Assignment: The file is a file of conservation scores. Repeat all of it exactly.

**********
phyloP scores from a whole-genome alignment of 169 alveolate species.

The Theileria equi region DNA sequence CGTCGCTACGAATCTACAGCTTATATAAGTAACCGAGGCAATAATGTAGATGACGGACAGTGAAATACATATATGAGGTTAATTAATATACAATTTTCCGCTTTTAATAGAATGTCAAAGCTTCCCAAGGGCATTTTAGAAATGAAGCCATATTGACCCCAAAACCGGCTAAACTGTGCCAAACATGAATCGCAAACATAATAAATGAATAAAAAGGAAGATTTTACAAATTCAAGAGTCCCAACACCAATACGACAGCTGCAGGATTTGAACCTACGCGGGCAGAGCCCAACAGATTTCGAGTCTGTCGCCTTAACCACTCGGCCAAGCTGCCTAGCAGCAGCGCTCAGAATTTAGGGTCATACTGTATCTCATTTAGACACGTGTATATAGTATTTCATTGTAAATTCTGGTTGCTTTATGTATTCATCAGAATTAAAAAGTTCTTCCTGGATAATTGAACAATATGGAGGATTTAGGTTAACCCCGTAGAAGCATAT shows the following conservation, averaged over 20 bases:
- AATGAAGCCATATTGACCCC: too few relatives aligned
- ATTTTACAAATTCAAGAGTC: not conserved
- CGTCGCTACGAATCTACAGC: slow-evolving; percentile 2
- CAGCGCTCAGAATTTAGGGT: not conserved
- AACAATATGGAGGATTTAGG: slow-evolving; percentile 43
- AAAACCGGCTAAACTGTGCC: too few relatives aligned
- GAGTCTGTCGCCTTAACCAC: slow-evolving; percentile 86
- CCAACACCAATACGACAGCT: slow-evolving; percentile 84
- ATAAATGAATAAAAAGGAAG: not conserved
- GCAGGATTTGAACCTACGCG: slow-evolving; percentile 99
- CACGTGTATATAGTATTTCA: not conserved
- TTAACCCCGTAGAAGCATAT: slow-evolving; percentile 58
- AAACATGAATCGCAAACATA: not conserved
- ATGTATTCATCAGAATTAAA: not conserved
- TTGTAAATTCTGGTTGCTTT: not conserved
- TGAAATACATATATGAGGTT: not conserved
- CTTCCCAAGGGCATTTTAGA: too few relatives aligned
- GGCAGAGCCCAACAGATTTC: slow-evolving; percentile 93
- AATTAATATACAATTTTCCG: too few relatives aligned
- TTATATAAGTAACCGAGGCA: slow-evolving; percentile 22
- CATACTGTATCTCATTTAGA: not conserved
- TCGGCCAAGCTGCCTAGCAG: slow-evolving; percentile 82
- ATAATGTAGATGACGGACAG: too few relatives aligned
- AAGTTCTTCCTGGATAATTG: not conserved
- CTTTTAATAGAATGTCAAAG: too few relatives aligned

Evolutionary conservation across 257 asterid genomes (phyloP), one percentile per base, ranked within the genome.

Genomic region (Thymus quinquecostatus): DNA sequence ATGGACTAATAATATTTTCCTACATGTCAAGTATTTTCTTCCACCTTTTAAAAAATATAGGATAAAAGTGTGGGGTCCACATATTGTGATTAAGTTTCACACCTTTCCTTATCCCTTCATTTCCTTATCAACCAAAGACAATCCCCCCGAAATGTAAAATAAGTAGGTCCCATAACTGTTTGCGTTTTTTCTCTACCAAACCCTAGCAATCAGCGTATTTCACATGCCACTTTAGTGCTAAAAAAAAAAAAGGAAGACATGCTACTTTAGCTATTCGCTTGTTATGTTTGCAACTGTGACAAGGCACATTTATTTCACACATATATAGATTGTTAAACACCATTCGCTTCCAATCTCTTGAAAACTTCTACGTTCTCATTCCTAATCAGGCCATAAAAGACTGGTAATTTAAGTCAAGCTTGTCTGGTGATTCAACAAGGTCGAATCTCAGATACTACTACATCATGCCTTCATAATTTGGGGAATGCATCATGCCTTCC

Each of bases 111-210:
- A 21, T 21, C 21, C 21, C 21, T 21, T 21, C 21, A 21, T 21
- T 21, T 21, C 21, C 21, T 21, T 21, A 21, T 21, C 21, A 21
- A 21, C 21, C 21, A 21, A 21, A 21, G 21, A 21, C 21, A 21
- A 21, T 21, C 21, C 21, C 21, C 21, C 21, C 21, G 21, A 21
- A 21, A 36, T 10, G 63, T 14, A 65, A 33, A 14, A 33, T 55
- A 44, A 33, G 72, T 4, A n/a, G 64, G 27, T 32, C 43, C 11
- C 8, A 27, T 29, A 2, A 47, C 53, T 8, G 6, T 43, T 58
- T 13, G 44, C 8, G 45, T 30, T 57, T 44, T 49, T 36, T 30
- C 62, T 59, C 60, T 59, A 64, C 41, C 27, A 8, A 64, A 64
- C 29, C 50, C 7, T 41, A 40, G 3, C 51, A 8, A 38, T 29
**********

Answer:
phyloP scores from a whole-genome alignment of 169 alveolate species.

The Theileria equi region DNA sequence CGTCGCTACGAATCTACAGCTTATATAAGTAACCGAGGCAATAATGTAGATGACGGACAGTGAAATACATATATGAGGTTAATTAATATACAATTTTCCGCTTTTAATAGAATGTCAAAGCTTCCCAAGGGCATTTTAGAAATGAAGCCATATTGACCCCAAAACCGGCTAAACTGTGCCAAACATGAATCGCAAACATAATAAATGAATAAAAAGGAAGATTTTACAAATTCAAGAGTCCCAACACCAATACGACAGCTGCAGGATTTGAACCTACGCGGGCAGAGCCCAACAGATTTCGAGTCTGTCGCCTTAACCACTCGGCCAAGCTGCCTAGCAGCAGCGCTCAGAATTTAGGGTCATACTGTATCTCATTTAGACACGTGTATATAGTATTTCATTGTAAATTCTGGTTGCTTTATGTATTCATCAGAATTAAAAAGTTCTTCCTGGATAATTGAACAATATGGAGGATTTAGGTTAACCCCGTAGAAGCATAT shows the following conservation, averaged over 20 bases:
- AATGAAGCCATATTGACCCC: too few relatives aligned
- ATTTTACAAATTCAAGAGTC: not conserved
- CGTCGCTACGAATCTACAGC: slow-evolving; percentile 2
- CAGCGCTCAGAATTTAGGGT: not conserved
- AACAATATGGAGGATTTAGG: slow-evolving; percentile 43
- AAAACCGGCTAAACTGTGCC: too few relatives aligned
- GAGTCTGTCGCCTTAACCAC: slow-evolving; percentile 86
- CCAACACCAATACGACAGCT: slow-evolving; percentile 84
- ATAAATGAATAAAAAGGAAG: not conserved
- GCAGGATTTGAACCTACGCG: slow-evolving; percentile 99
- CACGTGTATATAGTATTTCA: not conserved
- TTAACCCCGTAGAAGCATAT: slow-evolving; percentile 58
- AAACATGAATCGCAAACATA: not conserved
- ATGTATTCATCAGAATTAAA: not conserved
- TTGTAAATTCTGGTTGCTTT: not conserved
- TGAAATACATATATGAGGTT: not conserved
- CTTCCCAAGGGCATTTTAGA: too few relatives aligned
- GGCAGAGCCCAACAGATTTC: slow-evolving; percentile 93
- AATTAATATACAATTTTCCG: too few relatives aligned
- TTATATAAGTAACCGAGGCA: slow-evolving; percentile 22
- CATACTGTATCTCATTTAGA: not conserved
- TCGGCCAAGCTGCCTAGCAG: slow-evolving; percentile 82
- ATAATGTAGATGACGGACAG: too few relatives aligned
- AAGTTCTTCCTGGATAATTG: not conserved
- CTTTTAATAGAATGTCAAAG: too few relatives aligned

Evolutionary conservation across 257 asterid genomes (phyloP), one percentile per base, ranked within the genome.

Genomic region (Thymus quinquecostatus): DNA sequence ATGGACTAATAATATTTTCCTACATGTCAAGTATTTTCTTCCACCTTTTAAAAAATATAGGATAAAAGTGTGGGGTCCACATATTGTGATTAAGTTTCACACCTTTCCTTATCCCTTCATTTCCTTATCAACCAAAGACAATCCCCCCGAAATGTAAAATAAGTAGGTCCCATAACTGTTTGCGTTTTTTCTCTACCAAACCCTAGCAATCAGCGTATTTCACATGCCACTTTAGTGCTAAAAAAAAAAAAGGAAGACATGCTACTTTAGCTATTCGCTTGTTATGTTTGCAACTGTGACAAGGCACATTTATTTCACACATATATAGATTGTTAAACACCATTCGCTTCCAATCTCTTGAAAACTTCTACGTTCTCATTCCTAATCAGGCCATAAAAGACTGGTAATTTAAGTCAAGCTTGTCTGGTGATTCAACAAGGTCGAATCTCAGATACTACTACATCATGCCTTCATAATTTGGGGAATGCATCATGCCTTCC

Each of bases 111-210:
- A 21, T 21, C 21, C 21, C 21, T 21, T 21, C 21, A 21, T 21
- T 21, T 21, C 21, C 21, T 21, T 21, A 21, T 21, C 21, A 21
- A 21, C 21, C 21, A 21, A 21, A 21, G 21, A 21, C 21, A 21
- A 21, T 21, C 21, C 21, C 21, C 21, C 21, C 21, G 21, A 21
- A 21, A 36, T 10, G 63, T 14, A 65, A 33, A 14, A 33, T 55
- A 44, A 33, G 72, T 4, A n/a, G 64, G 27, T 32, C 43, C 11
- C 8, A 27, T 29, A 2, A 47, C 53, T 8, G 6, T 43, T 58
- T 13, G 44, C 8, G 45, T 30, T 57, T 44, T 49, T 36, T 30
- C 62, T 59, C 60, T 59, A 64, C 41, C 27, A 8, A 64, A 64
- C 29, C 50, C 7, T 41, A 40, G 3, C 51, A 8, A 38, T 29